Increased daily exercise can prevent diabetes and cardiovascular disease in obese women, but getting started and maintaining new habits is a challenge. A new study by researchers at Karolinska Institutet shows that extra support and encouragement can help more women to exercise to and from work.
"Physically active transport is probably our best bet for helping populations at risk of heart disease and diabetes to increase physical activity levels, since we have to spend time getting to and from work anyway," says Dr Erik Hemmingsson, who led the research.
The study was carried out at the Obesity Unit at Karolinska University Hospital in Stockholm and lasted 18 months. It involved 120 obese and unfit women between the ages of 30 and 60 with a waist circumference of at least 88 centimetres (34.6 inches). The subjects were randomly assigned to two groups, a control group that focused on walking and an intervention group that focused on cycling.
The control group was given pedometers and attended two two-hour group meetings, at which they were encouraged to walk to and from work to attain a daily step count of 10,000. The cycling group received the same support plus three individual consultations with a physician, who provided each women with a Physical activity on Prescription (PaP) specifically encouraging them to cycle to and from work. They also attended two additional group meetings and were lent a new ladies' bicycle during the 18 months.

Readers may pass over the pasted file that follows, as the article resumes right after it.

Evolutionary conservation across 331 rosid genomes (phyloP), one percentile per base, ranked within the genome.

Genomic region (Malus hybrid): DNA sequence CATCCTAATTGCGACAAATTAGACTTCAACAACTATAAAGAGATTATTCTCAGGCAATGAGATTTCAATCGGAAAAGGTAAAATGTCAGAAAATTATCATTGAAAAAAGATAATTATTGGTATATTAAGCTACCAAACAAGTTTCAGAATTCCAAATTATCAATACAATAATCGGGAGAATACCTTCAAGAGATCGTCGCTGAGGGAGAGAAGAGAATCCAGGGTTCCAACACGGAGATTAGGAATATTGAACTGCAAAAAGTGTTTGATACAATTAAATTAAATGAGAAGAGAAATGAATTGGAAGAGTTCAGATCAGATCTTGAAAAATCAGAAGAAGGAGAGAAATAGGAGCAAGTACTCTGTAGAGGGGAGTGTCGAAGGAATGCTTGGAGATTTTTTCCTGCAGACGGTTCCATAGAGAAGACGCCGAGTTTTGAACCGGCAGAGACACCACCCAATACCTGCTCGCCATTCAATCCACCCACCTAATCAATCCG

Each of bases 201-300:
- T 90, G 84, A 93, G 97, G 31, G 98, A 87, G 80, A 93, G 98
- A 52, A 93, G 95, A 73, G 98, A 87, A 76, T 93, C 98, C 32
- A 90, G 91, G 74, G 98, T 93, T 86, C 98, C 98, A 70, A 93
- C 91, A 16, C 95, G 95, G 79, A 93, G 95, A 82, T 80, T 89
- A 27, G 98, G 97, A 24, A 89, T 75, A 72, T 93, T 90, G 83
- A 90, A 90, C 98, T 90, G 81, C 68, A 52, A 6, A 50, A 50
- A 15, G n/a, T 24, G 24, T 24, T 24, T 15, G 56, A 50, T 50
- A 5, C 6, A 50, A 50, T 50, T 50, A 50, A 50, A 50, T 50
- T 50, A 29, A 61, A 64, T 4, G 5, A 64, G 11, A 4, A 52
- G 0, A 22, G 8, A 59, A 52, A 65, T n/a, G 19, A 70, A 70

The results show that a larger proportion of the women in the intervention group (39%) cycled two kilometres or more per day than the women in the control group (9%).
"Bearing in mind that many of the women in the cycling group hadn't been on a bike since they were children, it was gratifying to see that so many of them actually managed to cycle regularly to work," says Dr Hemmingsson.
Roughly the same proportion of women in both groups achieved the goal of 10,000 steps a day which suggests that cycling does not have to detract from daily walks.
"The support programme given to the intervention group was deliberately not particularly expensive since we wanted the programme to be a feasible option for primary care," adds Dr Hemmingsson. "A positive side-effect was that car-driving dropped by 34 per cent."
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